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Eurobike 2004

Friedrichshafen, Germany, September 2-5, 2004

What's new at Eurobike 2004, part 2

The trade show season starts with Eurobike, in Friedrichshafen, Germany. It's a huge show that attracts all the obvious big names, plus an array of local brands from makers of everything from solid European town bikes to wild super-light German exotica. Tim Maloney is your host as we walk the floor for a further look at some of 2005's new stuff. If you missed part 1, it's here.

Bontrager Race Lite X carbon fibre crankset
Photo ©: Tim Maloney

Bontrager gets (carbon) cranky

Here's Bontrager's new Race Lite X carbon fibre crankset, featuring carbon fibre arms with forged alloy spider for optimized strength and a 7075-T6 alloy chainring, mates to a GXP out-board bearing bottom bracket and comes in double, triple and compact (110mm BCD) versions.

Clank n'pail, Canyonsnail, Cannondale?
Photo ©: Tim Maloney

Clank n'pail, Canyonsnail, Cannondale?

Nein, it's a Canyon, a very popular Germany bike brand that certainly offers an homage to the American brand. This is Canyon's top of the line Carbon Ultimate model, equipped with FSA's MegaExo carbon fibre crankset. And check out the comfy-looking Tune saddle!

Cannondale Prophet
Photo ©: Tim Maloney

Prophet Margin

Cannondale's new Prophet mountain bike provides 140mm of balanced front and rear travel, with adjustable frame geometry, a welded hollow Hot Box swingarm pivot that Cannondale says offers "great lateral stiffness for superior efficiency and precise tracking." Shown here is the Siemens-Cannondale Team Replica 4X version, sporting a FSA El Toro crank with bash guard. Forkwise, Prophet Team Replica 4X profits from a Lefty Max Carbon 140 crank with SPV Evolve and a Manitou Swinger SPV 4 Way Air rear shock.

CAAD8's innards
Photo ©: Tim Maloney

CAAD you shave off some grams?

Although the carbon/aluminium SIX13 remains atop the Cannondale road bike pyramid, CAAD8 is the American firm's newest version of its CAAD Optimo frame series. It's Cannondale's lightest aluminium road frame ever at 30 grams less than its predecessor CAAD7. This new rig has Cannondale's shaped Power Pyramid downtube and a tapered bouble-butted seat tube, mated to a rear triangle with 6061-T6 aero seatstays, butted chainstays and forged dropouts.

Cannondale's R1000 Compact Drive
Photo ©: Tim Maloney

And here it is in a bike

Cannondale's R1000 Compact Drive has a CAAD8 Si Optimo frame, Slice Premium fork and Fizik Airone saddle and the new Shimano Ultegra 10 speed shifters, driven by an all-new Cannodale Si Compact Carbon 50 x 36 Compact crank, specially designed by FSA for Cannondale to fit the oversize CODA bottom bracket.

Cannodale's all new Si Compact Carbon 50X36 Compact crank
Photo ©: Tim Maloney

Cannondale gets compact

Here's a detail shot of Cannodale's all new Si Compact Carbon 50X36 Compact crank. There were more compact cranks at Eurobike than you can shake a tyler Hamilton Tour stage win at. Why go compact? Many fans of this approach to gearing swear by two incontrovertable facts: A compact chainset is lighter than a standard double, and provides a better Q-Factor than a triple crankset. One Cyclingnews editor is planning to sell his collection of old 110mm mountain bike cranks and retire on the proceeds. Retro compact, you see...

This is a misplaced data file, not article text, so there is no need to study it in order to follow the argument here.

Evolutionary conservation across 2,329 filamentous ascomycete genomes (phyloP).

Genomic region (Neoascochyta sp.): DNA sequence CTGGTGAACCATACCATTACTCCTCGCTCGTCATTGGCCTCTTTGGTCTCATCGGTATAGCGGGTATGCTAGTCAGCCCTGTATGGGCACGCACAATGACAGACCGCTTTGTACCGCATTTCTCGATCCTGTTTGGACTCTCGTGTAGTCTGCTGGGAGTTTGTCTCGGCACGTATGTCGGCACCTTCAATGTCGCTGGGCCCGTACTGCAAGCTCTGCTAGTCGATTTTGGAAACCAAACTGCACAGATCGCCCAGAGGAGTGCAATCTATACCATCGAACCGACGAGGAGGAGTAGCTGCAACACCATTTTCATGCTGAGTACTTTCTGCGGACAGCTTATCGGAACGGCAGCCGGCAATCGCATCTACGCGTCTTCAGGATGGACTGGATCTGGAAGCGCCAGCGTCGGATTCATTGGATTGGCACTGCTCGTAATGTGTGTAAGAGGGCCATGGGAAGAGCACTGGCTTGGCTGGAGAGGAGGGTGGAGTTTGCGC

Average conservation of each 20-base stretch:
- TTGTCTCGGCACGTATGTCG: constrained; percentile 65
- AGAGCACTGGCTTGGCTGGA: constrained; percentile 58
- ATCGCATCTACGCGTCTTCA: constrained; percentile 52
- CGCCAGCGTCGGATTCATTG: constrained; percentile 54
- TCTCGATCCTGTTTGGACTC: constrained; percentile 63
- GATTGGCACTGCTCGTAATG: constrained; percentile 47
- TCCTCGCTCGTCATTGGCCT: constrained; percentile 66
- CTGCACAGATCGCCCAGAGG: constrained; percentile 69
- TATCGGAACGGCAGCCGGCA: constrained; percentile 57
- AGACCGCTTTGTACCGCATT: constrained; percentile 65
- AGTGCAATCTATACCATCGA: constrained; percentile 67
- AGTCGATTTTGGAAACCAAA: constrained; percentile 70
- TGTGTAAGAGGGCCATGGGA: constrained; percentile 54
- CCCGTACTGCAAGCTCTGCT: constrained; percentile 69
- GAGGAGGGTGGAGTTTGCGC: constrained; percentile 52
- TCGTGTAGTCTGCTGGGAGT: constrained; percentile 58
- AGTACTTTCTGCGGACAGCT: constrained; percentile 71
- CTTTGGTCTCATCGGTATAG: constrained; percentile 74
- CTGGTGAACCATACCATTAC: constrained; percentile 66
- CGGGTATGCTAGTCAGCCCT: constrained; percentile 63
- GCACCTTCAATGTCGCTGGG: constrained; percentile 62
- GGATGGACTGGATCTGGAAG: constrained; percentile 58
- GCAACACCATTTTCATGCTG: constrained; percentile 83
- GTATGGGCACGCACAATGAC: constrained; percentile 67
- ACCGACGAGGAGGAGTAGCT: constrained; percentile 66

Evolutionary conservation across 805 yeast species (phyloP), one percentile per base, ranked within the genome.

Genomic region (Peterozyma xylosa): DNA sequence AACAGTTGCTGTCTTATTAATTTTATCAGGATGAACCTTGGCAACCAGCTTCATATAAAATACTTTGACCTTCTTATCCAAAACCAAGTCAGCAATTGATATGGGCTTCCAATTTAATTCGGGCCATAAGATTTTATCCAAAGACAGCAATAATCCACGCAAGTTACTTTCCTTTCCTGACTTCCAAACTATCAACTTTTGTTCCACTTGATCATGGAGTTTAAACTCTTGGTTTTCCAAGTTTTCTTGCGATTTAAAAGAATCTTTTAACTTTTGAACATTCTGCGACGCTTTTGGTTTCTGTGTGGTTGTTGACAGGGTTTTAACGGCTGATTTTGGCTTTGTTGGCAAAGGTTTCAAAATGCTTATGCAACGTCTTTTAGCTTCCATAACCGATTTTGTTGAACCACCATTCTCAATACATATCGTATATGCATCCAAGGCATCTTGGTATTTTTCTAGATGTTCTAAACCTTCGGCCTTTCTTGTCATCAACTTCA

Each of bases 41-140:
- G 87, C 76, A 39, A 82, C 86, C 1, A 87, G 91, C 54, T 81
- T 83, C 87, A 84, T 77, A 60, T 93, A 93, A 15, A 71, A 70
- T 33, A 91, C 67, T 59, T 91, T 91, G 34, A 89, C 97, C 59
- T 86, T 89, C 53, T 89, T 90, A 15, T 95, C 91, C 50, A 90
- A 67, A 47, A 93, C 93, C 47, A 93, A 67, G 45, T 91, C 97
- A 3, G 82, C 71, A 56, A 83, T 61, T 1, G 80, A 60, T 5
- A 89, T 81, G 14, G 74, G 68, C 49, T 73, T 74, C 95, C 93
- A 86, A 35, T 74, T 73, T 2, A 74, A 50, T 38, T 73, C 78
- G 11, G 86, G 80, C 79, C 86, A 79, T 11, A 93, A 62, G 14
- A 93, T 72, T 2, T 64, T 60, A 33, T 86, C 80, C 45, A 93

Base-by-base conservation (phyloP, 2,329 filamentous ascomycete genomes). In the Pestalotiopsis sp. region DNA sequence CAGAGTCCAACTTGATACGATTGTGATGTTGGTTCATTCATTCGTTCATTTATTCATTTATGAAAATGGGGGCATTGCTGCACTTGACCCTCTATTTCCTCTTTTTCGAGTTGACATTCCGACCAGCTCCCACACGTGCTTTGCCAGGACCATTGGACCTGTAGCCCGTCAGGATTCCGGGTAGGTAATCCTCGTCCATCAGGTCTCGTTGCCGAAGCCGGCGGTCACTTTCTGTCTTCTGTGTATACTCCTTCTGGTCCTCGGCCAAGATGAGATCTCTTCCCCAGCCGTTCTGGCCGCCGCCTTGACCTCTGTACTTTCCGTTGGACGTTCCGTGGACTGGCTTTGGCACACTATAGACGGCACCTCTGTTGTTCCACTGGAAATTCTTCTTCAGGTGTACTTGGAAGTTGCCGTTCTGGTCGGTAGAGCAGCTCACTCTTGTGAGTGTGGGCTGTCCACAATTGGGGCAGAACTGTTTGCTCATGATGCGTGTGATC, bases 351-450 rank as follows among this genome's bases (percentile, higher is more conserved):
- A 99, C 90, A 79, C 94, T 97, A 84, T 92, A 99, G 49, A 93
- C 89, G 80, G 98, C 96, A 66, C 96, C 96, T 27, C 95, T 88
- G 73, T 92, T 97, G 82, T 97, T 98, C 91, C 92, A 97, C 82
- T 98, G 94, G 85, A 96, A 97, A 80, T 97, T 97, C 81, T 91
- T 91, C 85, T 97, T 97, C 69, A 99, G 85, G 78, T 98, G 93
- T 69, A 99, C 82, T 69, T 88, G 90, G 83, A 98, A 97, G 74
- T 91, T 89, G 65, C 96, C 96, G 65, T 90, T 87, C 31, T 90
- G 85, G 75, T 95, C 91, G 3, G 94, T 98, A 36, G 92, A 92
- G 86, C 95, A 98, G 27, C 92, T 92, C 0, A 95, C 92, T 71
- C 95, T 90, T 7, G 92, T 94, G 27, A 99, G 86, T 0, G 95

Colnago Master 2005
Photo ©: Tim Maloney

Classic Meets Carbon

For 2005, Ernesto Colnago has updated the classic all-steel Master with a carbon-fibre rear triangle. Note that the show model is shown with HP chainstays, which will not be on the production model.

Colnago C50 2005
Photo ©: Tim Maloney

Update For C50

Last year, Colnago introduced the C50 to commemorate his fiftieth anniversary as a bike builder. For 2005, the Cambiago, Italy firm is building its C50 model with a lighter high-modulus carbon fibre in a unique twill weave and has updated all the colors on the C50 model. This paint scheme is PR04.

MTB maestro Max Commencal branches out
Photo ©: Tim Maloney

Road warrior

Mad Max Commencal of Sunn mountain bike frame has had his own firm for years and now also makes road bikes. Here's a clean Commencal road machine for 2005; aluminium / carbon fibre road frame with integrated headset and carbon fibre fork.

DMT Flash
Photo ©: Tim Maloney

Flashy DMT

Flash Italian shoe maker DMT has some nice new kicks for 2005, with their new Flash model as top of the line. The Italian-made shoes sport a one-piece perforated upper and micro lever mated to the new 2X Density closure, placed atop an all-new full carbon fibre sole and weigh in at 243g/pair (size 41), according to DMT. Flash will be available in 3 colorways.

DMT Kyoma
Photo ©: Tim Maloney

On thy sole..

DMT's new Kyoma model for 2005 shares the SHLC carbon fibre sole with the Flash model, but has a one-piece microfibre upper with three velcro closures and an external heel counter. Kyoma comes in three colorways.

Fizik Airone Carbon
Photo ©: Tim Maloney

Fizik trims Airone

Tried and tested by Saeco's Gibo Simoni and lauded as one of 2004's most interesting products, Fizik's Airone saddle has been upgraded and improved for 2005 via the integration of their Aliante saddles TwinFlex technology into the Airone Carbon, made trendier still with the addition of white carbon fibre. Airone Carbon tips the scales at a reported 199 grams, 30 grams ligher than the original Airone.

Fizik Bar:Gel
Photo ©: Tim Maloney

More Fizik comfyness

Already acknowledged experts in the use of gel technology for comfort, Selle Royale has teamed with their Fizik brand to launch Bar:Gel for 2005. Created with proprietary Technogel, which according to Fizik is the best gel flowing due to it's superior shape memory. Bar:Gel consists of 2 curved gel strips for drops, two straight strips for the top and durable, breathable and grippy Microtex tape.


Images by Tim Maloney/cyclingnews.com

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